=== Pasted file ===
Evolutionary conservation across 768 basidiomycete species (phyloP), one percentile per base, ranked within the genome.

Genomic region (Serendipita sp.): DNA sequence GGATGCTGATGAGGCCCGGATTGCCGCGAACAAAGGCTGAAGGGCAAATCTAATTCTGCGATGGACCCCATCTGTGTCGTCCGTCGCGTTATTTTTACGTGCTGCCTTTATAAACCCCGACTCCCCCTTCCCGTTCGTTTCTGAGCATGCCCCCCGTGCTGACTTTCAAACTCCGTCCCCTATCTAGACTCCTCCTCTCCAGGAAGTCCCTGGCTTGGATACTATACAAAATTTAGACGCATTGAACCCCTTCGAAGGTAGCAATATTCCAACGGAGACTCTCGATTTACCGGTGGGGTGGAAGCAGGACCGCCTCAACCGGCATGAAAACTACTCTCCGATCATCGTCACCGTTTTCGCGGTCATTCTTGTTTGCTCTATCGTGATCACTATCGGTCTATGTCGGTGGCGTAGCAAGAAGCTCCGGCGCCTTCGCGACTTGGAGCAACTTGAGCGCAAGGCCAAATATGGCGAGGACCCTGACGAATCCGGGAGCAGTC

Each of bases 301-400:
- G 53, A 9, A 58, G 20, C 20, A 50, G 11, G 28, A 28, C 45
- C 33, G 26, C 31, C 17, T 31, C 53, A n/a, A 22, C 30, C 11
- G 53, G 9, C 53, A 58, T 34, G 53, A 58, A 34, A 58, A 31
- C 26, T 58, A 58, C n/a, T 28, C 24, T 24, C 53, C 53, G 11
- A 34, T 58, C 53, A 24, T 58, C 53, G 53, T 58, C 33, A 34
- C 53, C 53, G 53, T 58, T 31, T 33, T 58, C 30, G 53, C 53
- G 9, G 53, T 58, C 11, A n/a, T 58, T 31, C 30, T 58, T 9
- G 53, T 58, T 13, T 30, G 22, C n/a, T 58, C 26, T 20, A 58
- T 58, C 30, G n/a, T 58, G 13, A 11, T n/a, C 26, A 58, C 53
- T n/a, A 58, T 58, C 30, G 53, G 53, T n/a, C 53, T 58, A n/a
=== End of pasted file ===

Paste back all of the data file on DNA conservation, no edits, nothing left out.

Evolutionary conservation across 768 basidiomycete species (phyloP), one percentile per base, ranked within the genome.

Genomic region (Serendipita sp.): DNA sequence GGATGCTGATGAGGCCCGGATTGCCGCGAACAAAGGCTGAAGGGCAAATCTAATTCTGCGATGGACCCCATCTGTGTCGTCCGTCGCGTTATTTTTACGTGCTGCCTTTATAAACCCCGACTCCCCCTTCCCGTTCGTTTCTGAGCATGCCCCCCGTGCTGACTTTCAAACTCCGTCCCCTATCTAGACTCCTCCTCTCCAGGAAGTCCCTGGCTTGGATACTATACAAAATTTAGACGCATTGAACCCCTTCGAAGGTAGCAATATTCCAACGGAGACTCTCGATTTACCGGTGGGGTGGAAGCAGGACCGCCTCAACCGGCATGAAAACTACTCTCCGATCATCGTCACCGTTTTCGCGGTCATTCTTGTTTGCTCTATCGTGATCACTATCGGTCTATGTCGGTGGCGTAGCAAGAAGCTCCGGCGCCTTCGCGACTTGGAGCAACTTGAGCGCAAGGCCAAATATGGCGAGGACCCTGACGAATCCGGGAGCAGTC

Each of bases 301-400:
- G 53, A 9, A 58, G 20, C 20, A 50, G 11, G 28, A 28, C 45
- C 33, G 26, C 31, C 17, T 31, C 53, A n/a, A 22, C 30, C 11
- G 53, G 9, C 53, A 58, T 34, G 53, A 58, A 34, A 58, A 31
- C 26, T 58, A 58, C n/a, T 28, C 24, T 24, C 53, C 53, G 11
- A 34, T 58, C 53, A 24, T 58, C 53, G 53, T 58, C 33, A 34
- C 53, C 53, G 53, T 58, T 31, T 33, T 58, C 30, G 53, C 53
- G 9, G 53, T 58, C 11, A n/a, T 58, T 31, C 30, T 58, T 9
- G 53, T 58, T 13, T 30, G 22, C n/a, T 58, C 26, T 20, A 58
- T 58, C 30, G n/a, T 58, G 13, A 11, T n/a, C 26, A 58, C 53
- T n/a, A 58, T 58, C 30, G 53, G 53, T n/a, C 53, T 58, A n/a